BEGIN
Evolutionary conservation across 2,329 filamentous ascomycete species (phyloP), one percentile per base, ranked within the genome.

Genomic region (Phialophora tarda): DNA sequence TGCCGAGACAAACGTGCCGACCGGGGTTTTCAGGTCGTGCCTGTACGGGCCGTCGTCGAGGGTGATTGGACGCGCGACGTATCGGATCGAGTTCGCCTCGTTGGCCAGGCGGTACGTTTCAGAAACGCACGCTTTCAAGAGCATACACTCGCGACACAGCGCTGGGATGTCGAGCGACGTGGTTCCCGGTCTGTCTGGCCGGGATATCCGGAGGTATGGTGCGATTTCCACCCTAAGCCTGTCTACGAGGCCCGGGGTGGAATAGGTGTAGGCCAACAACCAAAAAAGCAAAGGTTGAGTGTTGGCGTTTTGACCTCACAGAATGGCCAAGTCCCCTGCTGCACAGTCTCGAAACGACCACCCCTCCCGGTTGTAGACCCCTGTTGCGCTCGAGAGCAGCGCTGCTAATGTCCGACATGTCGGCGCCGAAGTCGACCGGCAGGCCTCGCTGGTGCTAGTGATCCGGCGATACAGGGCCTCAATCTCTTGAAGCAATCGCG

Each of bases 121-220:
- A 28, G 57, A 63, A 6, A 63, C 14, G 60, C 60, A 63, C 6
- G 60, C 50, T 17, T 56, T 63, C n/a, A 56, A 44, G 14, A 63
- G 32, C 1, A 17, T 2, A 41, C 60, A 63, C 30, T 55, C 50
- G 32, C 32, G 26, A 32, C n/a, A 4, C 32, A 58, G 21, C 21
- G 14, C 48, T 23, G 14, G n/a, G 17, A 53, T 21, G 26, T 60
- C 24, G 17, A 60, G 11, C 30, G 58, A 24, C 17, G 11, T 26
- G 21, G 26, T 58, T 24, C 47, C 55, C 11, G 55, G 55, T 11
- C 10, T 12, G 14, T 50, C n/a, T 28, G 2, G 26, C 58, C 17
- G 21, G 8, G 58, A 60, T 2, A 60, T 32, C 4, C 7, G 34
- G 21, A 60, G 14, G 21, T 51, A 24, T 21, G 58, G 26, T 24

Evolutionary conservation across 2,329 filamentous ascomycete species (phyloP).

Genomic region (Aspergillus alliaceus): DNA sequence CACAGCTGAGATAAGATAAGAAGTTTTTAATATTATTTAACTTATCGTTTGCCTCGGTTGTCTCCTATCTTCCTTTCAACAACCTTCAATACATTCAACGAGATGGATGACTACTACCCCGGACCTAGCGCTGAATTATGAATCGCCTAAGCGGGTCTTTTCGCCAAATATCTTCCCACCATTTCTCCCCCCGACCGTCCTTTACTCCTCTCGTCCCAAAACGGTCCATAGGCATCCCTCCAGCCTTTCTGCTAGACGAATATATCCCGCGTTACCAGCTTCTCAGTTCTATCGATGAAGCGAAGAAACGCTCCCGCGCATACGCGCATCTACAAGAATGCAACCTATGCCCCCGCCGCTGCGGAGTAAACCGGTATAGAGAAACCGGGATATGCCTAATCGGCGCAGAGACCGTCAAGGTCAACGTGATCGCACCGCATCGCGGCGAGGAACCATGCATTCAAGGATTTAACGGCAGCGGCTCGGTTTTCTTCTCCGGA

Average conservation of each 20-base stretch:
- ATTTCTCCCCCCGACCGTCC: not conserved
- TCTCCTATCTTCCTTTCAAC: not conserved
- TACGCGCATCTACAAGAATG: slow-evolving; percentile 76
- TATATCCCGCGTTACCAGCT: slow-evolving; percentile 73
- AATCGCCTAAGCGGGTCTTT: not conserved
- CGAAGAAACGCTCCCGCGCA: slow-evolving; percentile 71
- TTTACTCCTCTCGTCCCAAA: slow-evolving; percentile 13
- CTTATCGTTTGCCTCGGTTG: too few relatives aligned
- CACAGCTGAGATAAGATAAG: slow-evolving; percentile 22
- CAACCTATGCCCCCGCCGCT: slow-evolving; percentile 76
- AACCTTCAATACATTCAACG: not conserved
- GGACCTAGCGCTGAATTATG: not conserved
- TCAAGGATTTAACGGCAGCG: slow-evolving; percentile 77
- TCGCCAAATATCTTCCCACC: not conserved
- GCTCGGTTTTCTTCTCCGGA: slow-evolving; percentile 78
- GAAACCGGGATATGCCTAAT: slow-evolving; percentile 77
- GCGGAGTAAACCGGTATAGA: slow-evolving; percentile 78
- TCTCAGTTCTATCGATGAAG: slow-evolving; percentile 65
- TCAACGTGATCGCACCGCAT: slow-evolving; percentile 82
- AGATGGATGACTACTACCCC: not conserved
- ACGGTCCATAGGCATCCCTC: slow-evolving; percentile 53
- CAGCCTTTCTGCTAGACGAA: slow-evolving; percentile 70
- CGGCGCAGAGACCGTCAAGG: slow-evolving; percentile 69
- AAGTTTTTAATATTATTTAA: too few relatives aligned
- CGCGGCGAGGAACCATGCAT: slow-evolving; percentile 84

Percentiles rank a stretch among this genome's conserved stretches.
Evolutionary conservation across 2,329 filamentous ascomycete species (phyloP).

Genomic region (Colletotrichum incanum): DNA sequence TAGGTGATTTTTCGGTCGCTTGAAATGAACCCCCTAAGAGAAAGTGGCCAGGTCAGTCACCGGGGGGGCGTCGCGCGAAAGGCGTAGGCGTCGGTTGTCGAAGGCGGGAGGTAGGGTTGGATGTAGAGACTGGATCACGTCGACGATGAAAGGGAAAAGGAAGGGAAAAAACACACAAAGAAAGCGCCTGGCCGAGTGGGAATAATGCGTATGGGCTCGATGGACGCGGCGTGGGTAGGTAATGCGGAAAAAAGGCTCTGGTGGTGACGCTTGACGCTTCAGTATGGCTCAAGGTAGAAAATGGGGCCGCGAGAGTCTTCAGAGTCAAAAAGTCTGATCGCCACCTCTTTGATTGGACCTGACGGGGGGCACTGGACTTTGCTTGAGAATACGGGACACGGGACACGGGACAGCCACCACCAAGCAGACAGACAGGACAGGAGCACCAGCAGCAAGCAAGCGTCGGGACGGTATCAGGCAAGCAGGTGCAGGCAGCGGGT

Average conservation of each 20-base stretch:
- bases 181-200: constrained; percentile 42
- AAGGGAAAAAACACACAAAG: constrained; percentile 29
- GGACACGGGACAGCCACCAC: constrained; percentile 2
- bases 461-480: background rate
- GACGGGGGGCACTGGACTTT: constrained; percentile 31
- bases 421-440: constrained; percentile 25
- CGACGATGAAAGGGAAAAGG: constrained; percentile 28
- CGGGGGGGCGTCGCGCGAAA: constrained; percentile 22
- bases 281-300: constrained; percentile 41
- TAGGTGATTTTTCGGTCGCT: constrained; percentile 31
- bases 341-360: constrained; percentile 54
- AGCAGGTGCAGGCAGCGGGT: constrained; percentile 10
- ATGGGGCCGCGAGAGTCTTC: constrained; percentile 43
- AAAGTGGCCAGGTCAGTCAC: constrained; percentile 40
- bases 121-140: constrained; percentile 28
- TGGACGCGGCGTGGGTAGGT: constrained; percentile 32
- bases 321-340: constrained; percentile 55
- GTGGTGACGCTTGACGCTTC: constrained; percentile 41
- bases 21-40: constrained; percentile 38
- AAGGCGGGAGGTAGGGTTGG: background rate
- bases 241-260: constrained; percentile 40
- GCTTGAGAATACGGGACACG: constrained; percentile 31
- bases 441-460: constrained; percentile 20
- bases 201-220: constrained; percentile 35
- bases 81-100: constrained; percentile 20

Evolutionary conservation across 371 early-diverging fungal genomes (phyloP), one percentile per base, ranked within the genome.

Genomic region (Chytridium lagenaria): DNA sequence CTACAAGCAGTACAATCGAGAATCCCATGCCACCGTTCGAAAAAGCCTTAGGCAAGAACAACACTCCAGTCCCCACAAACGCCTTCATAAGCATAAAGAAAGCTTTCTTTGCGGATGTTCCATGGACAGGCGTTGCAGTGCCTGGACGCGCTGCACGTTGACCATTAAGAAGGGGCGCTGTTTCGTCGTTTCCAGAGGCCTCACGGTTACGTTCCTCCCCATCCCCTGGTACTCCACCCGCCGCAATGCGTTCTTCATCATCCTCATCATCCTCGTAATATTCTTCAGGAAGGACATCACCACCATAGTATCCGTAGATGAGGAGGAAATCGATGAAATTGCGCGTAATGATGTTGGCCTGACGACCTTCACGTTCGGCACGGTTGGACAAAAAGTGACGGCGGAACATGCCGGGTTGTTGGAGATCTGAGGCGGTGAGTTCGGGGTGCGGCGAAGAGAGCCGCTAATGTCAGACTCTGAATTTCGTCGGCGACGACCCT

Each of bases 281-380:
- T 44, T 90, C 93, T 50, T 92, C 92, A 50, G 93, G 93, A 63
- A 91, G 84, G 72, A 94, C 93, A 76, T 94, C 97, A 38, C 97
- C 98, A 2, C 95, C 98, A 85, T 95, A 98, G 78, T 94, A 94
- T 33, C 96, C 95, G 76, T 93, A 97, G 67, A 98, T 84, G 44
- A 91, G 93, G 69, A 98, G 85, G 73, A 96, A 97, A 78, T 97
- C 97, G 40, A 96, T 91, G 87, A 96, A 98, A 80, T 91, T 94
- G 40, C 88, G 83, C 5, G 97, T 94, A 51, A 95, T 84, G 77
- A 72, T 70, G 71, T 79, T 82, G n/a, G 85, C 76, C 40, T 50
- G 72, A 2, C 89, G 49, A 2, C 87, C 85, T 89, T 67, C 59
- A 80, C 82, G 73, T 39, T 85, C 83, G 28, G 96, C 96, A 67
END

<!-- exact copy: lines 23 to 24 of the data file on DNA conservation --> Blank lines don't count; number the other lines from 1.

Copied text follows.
- TTTACTCCTCTCGTCCCAAA: slow-evolving; percentile 13
- CTTATCGTTTGCCTCGGTTG: too few relatives aligned